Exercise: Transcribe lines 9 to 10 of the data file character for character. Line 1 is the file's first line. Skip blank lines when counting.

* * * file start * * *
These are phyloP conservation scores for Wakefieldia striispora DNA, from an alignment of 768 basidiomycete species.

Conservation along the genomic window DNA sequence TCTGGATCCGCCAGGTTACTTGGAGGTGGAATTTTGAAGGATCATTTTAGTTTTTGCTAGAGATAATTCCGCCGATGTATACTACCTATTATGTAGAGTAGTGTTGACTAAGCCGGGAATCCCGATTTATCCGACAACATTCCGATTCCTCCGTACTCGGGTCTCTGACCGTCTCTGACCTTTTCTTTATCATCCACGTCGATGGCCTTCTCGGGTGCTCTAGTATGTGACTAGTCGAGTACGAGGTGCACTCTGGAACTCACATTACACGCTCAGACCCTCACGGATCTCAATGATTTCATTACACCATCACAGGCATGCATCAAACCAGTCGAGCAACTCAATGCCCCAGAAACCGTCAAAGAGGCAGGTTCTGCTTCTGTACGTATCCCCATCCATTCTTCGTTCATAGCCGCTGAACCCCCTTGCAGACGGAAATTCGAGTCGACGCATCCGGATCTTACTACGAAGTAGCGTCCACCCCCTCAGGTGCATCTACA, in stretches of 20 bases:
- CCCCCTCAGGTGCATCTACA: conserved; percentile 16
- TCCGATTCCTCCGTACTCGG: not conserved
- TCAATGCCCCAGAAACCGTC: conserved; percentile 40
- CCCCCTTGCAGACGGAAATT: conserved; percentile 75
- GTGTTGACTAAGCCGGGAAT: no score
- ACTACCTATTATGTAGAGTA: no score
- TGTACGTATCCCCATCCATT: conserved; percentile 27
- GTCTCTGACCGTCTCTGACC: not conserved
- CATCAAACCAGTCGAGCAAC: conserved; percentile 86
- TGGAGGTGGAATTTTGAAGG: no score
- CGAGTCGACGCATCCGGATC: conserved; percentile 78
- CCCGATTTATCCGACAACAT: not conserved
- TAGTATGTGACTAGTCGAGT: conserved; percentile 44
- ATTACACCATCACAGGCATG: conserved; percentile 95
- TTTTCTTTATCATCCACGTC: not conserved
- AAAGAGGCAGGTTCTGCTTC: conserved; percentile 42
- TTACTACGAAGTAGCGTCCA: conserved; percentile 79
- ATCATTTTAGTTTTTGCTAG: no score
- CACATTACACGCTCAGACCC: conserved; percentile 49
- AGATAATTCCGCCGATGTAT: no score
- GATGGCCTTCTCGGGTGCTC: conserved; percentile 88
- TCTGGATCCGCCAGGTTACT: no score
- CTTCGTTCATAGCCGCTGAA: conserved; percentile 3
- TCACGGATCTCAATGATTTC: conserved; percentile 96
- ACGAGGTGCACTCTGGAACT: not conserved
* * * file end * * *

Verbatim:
- TGTACGTATCCCCATCCATT: conserved; percentile 27
- GTCTCTGACCGTCTCTGACC: not conserved